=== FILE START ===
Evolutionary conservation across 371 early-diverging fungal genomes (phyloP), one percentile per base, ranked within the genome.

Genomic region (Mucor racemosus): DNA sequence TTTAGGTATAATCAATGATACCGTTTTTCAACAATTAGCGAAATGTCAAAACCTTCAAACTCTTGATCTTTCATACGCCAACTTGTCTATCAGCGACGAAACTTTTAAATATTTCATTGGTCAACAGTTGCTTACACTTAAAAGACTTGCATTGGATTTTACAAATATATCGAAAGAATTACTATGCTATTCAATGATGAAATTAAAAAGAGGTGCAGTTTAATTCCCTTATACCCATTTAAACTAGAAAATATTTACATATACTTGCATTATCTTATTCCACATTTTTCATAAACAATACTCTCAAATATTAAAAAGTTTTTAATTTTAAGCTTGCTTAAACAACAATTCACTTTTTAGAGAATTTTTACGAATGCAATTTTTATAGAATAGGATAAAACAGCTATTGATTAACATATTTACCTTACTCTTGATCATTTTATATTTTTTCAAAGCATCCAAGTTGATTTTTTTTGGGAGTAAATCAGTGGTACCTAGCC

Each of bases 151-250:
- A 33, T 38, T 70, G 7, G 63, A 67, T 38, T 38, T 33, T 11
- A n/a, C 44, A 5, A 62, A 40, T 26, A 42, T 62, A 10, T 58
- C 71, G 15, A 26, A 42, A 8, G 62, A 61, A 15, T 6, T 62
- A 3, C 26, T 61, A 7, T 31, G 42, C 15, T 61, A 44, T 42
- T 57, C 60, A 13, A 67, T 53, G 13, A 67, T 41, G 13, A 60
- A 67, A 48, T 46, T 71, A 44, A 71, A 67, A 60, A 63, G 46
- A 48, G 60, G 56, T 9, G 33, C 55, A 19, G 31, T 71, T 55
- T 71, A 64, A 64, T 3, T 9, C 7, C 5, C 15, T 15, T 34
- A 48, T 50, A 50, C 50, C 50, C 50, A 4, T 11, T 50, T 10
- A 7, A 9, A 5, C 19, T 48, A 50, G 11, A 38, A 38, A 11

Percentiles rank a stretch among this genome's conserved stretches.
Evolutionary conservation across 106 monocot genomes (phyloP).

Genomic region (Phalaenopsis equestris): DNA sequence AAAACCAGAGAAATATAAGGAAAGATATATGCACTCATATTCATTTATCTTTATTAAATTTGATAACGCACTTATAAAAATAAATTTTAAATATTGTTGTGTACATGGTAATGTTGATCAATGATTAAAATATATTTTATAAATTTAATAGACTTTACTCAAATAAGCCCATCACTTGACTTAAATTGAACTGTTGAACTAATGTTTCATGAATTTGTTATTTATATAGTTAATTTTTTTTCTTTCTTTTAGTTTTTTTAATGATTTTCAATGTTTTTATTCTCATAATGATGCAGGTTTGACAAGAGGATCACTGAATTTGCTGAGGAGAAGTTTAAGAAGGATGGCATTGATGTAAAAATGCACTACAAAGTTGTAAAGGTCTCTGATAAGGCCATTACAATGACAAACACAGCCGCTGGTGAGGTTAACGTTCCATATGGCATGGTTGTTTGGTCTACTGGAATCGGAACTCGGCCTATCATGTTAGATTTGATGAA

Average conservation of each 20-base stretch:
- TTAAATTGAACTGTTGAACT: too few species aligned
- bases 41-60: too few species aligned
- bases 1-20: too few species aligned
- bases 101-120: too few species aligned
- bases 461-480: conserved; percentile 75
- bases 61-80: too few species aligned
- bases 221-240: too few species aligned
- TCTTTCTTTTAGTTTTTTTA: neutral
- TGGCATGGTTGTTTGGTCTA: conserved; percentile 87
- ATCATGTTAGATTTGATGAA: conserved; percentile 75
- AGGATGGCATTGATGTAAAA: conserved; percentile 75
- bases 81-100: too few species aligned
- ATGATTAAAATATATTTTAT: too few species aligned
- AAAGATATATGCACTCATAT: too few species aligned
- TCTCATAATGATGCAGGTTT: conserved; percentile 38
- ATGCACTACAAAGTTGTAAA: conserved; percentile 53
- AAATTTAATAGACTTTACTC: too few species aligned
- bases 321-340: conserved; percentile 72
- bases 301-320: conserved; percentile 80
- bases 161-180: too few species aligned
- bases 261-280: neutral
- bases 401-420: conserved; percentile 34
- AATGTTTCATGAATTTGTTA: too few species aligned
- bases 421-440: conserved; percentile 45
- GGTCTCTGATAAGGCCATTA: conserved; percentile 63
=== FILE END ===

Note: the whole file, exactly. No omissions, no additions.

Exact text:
Evolutionary conservation across 371 early-diverging fungal genomes (phyloP), one percentile per base, ranked within the genome.

Genomic region (Mucor racemosus): DNA sequence TTTAGGTATAATCAATGATACCGTTTTTCAACAATTAGCGAAATGTCAAAACCTTCAAACTCTTGATCTTTCATACGCCAACTTGTCTATCAGCGACGAAACTTTTAAATATTTCATTGGTCAACAGTTGCTTACACTTAAAAGACTTGCATTGGATTTTACAAATATATCGAAAGAATTACTATGCTATTCAATGATGAAATTAAAAAGAGGTGCAGTTTAATTCCCTTATACCCATTTAAACTAGAAAATATTTACATATACTTGCATTATCTTATTCCACATTTTTCATAAACAATACTCTCAAATATTAAAAAGTTTTTAATTTTAAGCTTGCTTAAACAACAATTCACTTTTTAGAGAATTTTTACGAATGCAATTTTTATAGAATAGGATAAAACAGCTATTGATTAACATATTTACCTTACTCTTGATCATTTTATATTTTTTCAAAGCATCCAAGTTGATTTTTTTTGGGAGTAAATCAGTGGTACCTAGCC

Each of bases 151-250:
- A 33, T 38, T 70, G 7, G 63, A 67, T 38, T 38, T 33, T 11
- A n/a, C 44, A 5, A 62, A 40, T 26, A 42, T 62, A 10, T 58
- C 71, G 15, A 26, A 42, A 8, G 62, A 61, A 15, T 6, T 62
- A 3, C 26, T 61, A 7, T 31, G 42, C 15, T 61, A 44, T 42
- T 57, C 60, A 13, A 67, T 53, G 13, A 67, T 41, G 13, A 60
- A 67, A 48, T 46, T 71, A 44, A 71, A 67, A 60, A 63, G 46
- A 48, G 60, G 56, T 9, G 33, C 55, A 19, G 31, T 71, T 55
- T 71, A 64, A 64, T 3, T 9, C 7, C 5, C 15, T 15, T 34
- A 48, T 50, A 50, C 50, C 50, C 50, A 4, T 11, T 50, T 10
- A 7, A 9, A 5, C 19, T 48, A 50, G 11, A 38, A 38, A 11

Percentiles rank a stretch among this genome's conserved stretches.
Evolutionary conservation across 106 monocot genomes (phyloP).

Genomic region (Phalaenopsis equestris): DNA sequence AAAACCAGAGAAATATAAGGAAAGATATATGCACTCATATTCATTTATCTTTATTAAATTTGATAACGCACTTATAAAAATAAATTTTAAATATTGTTGTGTACATGGTAATGTTGATCAATGATTAAAATATATTTTATAAATTTAATAGACTTTACTCAAATAAGCCCATCACTTGACTTAAATTGAACTGTTGAACTAATGTTTCATGAATTTGTTATTTATATAGTTAATTTTTTTTCTTTCTTTTAGTTTTTTTAATGATTTTCAATGTTTTTATTCTCATAATGATGCAGGTTTGACAAGAGGATCACTGAATTTGCTGAGGAGAAGTTTAAGAAGGATGGCATTGATGTAAAAATGCACTACAAAGTTGTAAAGGTCTCTGATAAGGCCATTACAATGACAAACACAGCCGCTGGTGAGGTTAACGTTCCATATGGCATGGTTGTTTGGTCTACTGGAATCGGAACTCGGCCTATCATGTTAGATTTGATGAA

Average conservation of each 20-base stretch:
- TTAAATTGAACTGTTGAACT: too few species aligned
- bases 41-60: too few species aligned
- bases 1-20: too few species aligned
- bases 101-120: too few species aligned
- bases 461-480: conserved; percentile 75
- bases 61-80: too few species aligned
- bases 221-240: too few species aligned
- TCTTTCTTTTAGTTTTTTTA: neutral
- TGGCATGGTTGTTTGGTCTA: conserved; percentile 87
- ATCATGTTAGATTTGATGAA: conserved; percentile 75
- AGGATGGCATTGATGTAAAA: conserved; percentile 75
- bases 81-100: too few species aligned
- ATGATTAAAATATATTTTAT: too few species aligned
- AAAGATATATGCACTCATAT: too few species aligned
- TCTCATAATGATGCAGGTTT: conserved; percentile 38
- ATGCACTACAAAGTTGTAAA: conserved; percentile 53
- AAATTTAATAGACTTTACTC: too few species aligned
- bases 321-340: conserved; percentile 72
- bases 301-320: conserved; percentile 80
- bases 161-180: too few species aligned
- bases 261-280: neutral
- bases 401-420: conserved; percentile 34
- AATGTTTCATGAATTTGTTA: too few species aligned
- bases 421-440: conserved; percentile 45
- GGTCTCTGATAAGGCCATTA: conserved; percentile 63